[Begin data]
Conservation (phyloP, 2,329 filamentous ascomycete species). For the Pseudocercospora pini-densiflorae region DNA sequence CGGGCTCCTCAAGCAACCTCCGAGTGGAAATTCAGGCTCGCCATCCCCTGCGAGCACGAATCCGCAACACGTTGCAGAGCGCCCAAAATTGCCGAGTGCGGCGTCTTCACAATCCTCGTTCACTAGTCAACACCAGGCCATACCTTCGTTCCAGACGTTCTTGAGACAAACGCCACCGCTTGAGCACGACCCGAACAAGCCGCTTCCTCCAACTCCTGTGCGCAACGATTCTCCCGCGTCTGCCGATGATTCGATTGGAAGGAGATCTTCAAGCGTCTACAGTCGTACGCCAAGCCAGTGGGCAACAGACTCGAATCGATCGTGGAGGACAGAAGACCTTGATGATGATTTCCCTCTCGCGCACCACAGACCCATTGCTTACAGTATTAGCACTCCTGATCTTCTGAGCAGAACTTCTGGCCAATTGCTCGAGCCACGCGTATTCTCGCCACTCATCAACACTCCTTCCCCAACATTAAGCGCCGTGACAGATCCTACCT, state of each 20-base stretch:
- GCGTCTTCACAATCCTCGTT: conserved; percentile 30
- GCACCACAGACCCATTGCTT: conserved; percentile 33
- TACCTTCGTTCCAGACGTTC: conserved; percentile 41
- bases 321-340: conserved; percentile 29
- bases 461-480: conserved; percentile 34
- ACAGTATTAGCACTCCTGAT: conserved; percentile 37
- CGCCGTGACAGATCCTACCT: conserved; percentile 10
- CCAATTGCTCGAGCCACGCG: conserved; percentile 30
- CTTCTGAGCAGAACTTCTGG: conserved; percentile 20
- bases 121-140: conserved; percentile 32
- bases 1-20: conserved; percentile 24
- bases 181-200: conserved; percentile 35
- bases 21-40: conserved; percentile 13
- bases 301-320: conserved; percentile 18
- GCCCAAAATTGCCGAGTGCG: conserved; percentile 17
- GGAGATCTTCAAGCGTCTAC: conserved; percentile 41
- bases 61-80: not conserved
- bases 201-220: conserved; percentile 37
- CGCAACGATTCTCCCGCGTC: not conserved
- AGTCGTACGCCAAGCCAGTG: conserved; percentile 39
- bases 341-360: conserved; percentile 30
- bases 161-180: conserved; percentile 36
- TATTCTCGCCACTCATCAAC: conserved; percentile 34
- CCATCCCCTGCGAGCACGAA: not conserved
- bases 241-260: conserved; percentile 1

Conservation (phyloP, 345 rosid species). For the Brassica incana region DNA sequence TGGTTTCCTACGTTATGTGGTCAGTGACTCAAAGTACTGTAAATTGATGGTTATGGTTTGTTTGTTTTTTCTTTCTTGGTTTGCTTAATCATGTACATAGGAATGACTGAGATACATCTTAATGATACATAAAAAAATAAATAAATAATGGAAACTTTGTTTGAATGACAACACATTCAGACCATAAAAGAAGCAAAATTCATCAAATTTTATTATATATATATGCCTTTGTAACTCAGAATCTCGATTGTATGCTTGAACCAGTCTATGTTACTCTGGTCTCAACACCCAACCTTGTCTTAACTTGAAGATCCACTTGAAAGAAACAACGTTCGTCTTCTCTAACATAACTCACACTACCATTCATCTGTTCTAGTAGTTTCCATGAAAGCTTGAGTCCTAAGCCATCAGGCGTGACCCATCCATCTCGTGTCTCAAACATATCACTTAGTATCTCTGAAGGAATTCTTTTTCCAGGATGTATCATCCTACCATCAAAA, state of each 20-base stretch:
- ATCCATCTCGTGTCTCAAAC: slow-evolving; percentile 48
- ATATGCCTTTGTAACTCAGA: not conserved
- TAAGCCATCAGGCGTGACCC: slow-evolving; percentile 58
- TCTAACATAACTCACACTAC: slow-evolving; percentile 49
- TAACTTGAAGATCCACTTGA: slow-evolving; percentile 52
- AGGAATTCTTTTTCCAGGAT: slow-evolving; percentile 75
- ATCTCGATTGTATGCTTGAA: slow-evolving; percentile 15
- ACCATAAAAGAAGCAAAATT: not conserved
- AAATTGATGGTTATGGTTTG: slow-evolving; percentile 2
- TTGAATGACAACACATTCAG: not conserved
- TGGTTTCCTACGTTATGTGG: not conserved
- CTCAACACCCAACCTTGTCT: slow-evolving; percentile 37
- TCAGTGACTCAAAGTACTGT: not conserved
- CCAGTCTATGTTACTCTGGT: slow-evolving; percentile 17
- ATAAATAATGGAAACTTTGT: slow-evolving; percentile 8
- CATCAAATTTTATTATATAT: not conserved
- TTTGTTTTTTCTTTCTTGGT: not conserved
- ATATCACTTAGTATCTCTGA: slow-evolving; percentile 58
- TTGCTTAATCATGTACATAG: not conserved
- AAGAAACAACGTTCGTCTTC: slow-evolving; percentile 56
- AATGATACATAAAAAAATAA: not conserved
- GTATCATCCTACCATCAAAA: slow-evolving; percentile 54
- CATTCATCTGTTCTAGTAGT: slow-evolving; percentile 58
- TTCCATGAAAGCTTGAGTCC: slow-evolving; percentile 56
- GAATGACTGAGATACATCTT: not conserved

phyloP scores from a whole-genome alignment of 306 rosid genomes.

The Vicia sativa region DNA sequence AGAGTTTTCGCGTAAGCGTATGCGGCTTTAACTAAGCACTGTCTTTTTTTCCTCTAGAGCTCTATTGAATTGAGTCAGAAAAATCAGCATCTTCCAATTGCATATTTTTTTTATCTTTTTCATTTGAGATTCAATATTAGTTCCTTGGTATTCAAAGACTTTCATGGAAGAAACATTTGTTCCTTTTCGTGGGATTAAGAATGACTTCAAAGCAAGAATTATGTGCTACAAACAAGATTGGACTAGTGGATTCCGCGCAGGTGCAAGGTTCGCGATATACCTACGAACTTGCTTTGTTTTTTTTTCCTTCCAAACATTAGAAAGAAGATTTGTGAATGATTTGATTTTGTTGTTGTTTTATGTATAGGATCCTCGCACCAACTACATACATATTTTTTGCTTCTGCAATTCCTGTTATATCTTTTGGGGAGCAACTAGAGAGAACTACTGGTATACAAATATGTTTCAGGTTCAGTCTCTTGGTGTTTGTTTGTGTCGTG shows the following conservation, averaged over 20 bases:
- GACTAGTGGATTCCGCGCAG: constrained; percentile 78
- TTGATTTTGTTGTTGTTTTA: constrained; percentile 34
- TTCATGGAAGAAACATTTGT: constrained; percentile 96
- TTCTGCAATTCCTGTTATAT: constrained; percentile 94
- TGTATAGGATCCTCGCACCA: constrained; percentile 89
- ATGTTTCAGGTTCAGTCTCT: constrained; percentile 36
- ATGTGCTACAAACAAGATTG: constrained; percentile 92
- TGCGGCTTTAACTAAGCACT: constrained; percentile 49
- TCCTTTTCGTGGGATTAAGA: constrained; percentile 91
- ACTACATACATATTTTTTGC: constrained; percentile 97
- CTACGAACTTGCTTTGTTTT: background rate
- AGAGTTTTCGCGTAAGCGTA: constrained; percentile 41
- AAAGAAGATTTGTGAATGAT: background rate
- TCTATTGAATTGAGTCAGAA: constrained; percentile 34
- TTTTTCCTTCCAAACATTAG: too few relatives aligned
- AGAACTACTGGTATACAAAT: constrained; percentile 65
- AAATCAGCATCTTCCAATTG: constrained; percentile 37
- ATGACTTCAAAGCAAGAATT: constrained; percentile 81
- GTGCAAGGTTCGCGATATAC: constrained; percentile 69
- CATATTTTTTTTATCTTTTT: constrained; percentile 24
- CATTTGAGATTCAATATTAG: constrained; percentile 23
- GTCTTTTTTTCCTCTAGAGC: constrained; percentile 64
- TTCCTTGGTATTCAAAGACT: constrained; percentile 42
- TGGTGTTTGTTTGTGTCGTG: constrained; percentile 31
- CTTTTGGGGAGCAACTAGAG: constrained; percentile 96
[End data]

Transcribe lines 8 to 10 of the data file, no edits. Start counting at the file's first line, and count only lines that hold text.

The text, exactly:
- CGCCGTGACAGATCCTACCT: conserved; percentile 10
- CCAATTGCTCGAGCCACGCG: conserved; percentile 30
- CTTCTGAGCAGAACTTCTGG: conserved; percentile 20